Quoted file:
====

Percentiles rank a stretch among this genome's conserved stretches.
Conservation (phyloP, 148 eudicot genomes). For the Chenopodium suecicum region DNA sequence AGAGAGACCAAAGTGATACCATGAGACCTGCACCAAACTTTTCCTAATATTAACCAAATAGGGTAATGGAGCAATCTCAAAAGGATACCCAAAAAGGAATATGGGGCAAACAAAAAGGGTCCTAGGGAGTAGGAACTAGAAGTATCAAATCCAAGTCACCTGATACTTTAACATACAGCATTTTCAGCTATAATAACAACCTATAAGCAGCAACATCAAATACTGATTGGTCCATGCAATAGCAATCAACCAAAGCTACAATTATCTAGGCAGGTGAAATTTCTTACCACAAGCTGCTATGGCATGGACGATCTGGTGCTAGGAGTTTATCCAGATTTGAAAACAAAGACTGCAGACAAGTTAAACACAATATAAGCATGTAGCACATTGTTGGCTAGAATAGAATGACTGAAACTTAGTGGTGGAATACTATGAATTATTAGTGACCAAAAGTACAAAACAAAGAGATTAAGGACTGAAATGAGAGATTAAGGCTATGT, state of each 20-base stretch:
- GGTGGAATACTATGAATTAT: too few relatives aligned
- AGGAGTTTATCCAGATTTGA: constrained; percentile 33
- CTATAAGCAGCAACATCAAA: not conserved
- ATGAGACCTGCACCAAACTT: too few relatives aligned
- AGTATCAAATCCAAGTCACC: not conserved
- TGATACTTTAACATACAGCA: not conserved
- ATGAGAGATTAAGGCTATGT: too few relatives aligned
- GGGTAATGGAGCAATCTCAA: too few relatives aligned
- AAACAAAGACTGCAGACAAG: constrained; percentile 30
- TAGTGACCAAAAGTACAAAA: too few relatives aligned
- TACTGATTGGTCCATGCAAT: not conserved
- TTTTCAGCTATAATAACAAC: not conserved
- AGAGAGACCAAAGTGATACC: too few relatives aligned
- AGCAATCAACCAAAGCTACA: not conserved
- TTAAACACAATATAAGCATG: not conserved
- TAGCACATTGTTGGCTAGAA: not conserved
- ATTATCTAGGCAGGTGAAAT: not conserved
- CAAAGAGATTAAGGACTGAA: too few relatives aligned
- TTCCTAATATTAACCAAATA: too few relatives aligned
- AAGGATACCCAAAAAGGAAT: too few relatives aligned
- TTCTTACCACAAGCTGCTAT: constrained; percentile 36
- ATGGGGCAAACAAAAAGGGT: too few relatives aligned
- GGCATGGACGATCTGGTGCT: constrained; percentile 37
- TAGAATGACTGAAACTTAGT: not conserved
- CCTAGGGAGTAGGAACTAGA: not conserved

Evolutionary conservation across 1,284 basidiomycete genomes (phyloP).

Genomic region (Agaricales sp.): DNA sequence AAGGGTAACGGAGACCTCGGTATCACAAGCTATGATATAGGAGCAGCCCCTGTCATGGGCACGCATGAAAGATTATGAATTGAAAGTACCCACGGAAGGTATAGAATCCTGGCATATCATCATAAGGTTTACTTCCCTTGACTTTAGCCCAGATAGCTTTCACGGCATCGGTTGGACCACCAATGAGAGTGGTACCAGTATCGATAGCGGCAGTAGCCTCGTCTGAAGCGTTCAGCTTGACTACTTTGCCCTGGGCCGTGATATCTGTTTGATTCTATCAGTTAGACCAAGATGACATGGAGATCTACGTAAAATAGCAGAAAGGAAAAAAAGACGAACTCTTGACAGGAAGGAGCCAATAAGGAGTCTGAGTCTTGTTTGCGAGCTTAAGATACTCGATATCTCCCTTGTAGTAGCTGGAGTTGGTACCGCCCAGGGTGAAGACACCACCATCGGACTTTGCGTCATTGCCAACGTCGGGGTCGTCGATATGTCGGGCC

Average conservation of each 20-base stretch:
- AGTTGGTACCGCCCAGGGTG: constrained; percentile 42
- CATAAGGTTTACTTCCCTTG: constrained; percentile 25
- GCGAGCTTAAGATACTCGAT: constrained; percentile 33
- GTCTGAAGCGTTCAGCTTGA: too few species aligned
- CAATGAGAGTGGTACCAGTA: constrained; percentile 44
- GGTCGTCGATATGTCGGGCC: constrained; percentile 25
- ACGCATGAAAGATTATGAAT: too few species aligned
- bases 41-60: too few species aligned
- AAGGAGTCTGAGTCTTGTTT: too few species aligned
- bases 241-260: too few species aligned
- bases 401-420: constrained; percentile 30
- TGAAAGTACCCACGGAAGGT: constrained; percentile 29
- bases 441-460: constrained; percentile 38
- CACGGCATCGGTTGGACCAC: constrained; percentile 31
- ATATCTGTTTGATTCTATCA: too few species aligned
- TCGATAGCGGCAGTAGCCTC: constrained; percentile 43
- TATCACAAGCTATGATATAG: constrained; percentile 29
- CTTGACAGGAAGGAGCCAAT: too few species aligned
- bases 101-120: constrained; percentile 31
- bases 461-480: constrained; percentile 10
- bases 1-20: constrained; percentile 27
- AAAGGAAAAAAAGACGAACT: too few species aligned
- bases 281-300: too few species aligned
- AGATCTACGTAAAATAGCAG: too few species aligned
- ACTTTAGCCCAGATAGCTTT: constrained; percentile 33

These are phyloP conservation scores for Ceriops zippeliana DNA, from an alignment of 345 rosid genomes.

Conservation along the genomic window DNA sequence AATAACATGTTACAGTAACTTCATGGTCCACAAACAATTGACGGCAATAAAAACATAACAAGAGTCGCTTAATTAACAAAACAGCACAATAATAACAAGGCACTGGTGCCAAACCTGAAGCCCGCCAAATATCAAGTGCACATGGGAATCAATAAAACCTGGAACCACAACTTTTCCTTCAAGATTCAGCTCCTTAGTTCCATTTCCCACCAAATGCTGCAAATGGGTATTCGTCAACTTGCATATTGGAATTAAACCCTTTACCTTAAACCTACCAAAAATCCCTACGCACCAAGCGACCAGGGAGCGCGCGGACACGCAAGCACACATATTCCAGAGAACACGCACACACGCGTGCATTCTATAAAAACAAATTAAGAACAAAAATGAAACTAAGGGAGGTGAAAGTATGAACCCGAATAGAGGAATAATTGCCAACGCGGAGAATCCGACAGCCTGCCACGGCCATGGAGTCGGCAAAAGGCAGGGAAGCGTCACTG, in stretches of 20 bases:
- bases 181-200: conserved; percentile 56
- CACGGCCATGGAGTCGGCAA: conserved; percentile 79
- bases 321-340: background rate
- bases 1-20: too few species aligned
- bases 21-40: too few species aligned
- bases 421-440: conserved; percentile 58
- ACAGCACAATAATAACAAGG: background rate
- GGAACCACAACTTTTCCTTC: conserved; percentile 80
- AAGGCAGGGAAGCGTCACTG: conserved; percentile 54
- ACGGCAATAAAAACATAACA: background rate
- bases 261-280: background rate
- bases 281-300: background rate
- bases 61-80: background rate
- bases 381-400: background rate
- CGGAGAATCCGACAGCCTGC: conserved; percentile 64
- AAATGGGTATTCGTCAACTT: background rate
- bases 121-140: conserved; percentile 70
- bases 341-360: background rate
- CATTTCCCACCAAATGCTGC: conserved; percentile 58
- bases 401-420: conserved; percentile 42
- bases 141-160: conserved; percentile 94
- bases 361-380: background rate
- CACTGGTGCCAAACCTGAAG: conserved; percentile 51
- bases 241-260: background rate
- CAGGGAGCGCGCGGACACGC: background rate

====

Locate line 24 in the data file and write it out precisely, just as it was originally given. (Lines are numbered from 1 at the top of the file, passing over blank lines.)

- ATGGGGCAAACAAAAAGGGT: too few relatives aligned